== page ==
46 swift 1.53 </author>
47 nightmorph 1.76 <author title="Editor">
48     <mail link="nightmorph"/>
49     </author>
50 swift 1.53
51 drobbins 1.1 <abstract>
52     This HOWTO is meant to be a repository of alternative Gentoo installation
53     methods, for those with special installation needs such as lack of a cdrom
54 gerrynjr 1.14 or a computer that can't boot cds.
55 drobbins 1.1 </abstract>
56    
57 rane 1.64 <!-- The content of this document is licensed under the CC-BY-SA license -->
58     <!-- See http://creativecommons.org/licenses/by-sa/2.5 -->
59 swift 1.21 <license/>
60    
61 swift 1.85 <version>10</version>
62     <date>2012-04-29</date>
63 gerrynjr 1.9
64 drobbins 1.1 <chapter>
65     <title>About this document</title>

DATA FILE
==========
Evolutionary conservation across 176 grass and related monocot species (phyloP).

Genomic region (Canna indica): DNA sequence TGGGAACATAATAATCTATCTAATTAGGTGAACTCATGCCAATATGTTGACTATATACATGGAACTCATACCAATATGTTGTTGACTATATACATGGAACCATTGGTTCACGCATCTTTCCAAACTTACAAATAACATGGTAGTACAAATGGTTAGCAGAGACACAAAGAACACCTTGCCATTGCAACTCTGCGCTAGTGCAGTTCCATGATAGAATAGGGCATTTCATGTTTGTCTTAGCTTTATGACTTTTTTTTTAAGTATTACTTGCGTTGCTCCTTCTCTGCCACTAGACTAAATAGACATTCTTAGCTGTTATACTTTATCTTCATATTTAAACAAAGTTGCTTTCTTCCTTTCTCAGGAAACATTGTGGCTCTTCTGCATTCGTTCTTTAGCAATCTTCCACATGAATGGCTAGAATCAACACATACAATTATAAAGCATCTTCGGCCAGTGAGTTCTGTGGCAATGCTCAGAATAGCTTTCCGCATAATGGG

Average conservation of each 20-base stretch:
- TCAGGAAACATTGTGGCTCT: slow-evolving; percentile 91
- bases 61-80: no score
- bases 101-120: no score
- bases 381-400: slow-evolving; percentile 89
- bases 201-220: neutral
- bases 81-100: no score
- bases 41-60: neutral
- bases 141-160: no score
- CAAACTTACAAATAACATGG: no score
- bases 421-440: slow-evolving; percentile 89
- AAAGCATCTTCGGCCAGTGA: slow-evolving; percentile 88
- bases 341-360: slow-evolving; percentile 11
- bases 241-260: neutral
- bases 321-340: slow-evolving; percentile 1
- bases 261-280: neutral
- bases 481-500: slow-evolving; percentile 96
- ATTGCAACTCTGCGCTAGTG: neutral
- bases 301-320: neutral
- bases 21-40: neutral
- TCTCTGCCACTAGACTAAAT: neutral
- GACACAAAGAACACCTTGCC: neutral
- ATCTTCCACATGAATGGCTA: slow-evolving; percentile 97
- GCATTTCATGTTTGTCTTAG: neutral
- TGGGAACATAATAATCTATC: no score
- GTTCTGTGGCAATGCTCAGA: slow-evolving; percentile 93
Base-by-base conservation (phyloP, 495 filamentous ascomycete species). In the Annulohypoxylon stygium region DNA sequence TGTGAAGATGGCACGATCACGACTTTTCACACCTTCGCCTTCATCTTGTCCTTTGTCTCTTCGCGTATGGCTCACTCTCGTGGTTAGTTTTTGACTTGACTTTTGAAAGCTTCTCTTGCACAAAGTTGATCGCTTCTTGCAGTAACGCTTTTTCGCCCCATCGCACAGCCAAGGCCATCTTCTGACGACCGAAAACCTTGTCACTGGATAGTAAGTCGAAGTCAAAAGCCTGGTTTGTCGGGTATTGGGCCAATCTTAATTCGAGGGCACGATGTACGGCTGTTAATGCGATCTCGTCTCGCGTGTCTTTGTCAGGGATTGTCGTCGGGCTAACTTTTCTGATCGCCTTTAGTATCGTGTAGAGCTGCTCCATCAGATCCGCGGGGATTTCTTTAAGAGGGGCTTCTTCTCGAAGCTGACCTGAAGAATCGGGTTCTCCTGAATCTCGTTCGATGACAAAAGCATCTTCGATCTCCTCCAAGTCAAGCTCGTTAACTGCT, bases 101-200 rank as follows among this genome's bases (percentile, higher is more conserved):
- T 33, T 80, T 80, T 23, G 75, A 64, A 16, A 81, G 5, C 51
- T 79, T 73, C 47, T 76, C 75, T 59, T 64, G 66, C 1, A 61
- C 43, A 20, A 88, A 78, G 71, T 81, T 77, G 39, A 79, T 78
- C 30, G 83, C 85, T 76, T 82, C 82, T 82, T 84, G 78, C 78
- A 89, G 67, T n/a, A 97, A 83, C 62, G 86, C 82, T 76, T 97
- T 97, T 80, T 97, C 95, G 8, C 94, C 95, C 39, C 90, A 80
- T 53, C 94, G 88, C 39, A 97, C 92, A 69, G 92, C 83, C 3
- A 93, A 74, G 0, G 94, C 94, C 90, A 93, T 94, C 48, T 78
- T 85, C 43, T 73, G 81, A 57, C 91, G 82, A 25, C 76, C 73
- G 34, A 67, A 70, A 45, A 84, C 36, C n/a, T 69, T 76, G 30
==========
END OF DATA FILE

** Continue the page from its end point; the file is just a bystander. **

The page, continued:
66     <section>
67     <body>
68    
69 neysx 1.32 <p>
70     If the standard boot-from-CD install method doesn't work for you (or you just
71     don't like it), help is now here. This document serves to provide a repository
72     of alternative Gentoo Linux installation techniques to those who need them.
73     Or, if you prefer, it serves as a place to put your wacky installation methods.
74     If you have an installation method that you yourself find useful, or you have
75     devised an amusing way of installing Gentoo, please don't hesitate to write
76 neysx 1.54 something up and post it on <uri link="http://bugs.gentoo.org">Bugzilla</uri>.
77 neysx 1.32 </p>
78 gerrynjr 1.9
79     </body>
80     </section>
81     </chapter>
82    
83     <chapter>
84 smithj 1.58 <title>Booting the Install CD with Smart BootManager</title>
85 gerrynjr 1.9 <section>
86 neysx 1.32 <body>
87 gerrynjr 1.9
88 neysx 1.32 <p>
89 swift 1.75 Download Smart BootManager available from
90 swift 1.36 <uri>http://btmgr.sourceforge.net/download.html</uri>.
91 neysx 1.32 Linux source or binary format and windows .exe versions are available as well
92     as many language packs. However, at this time, the preferred method would be to
93     use the binary format, as the source will not compile with newer versions of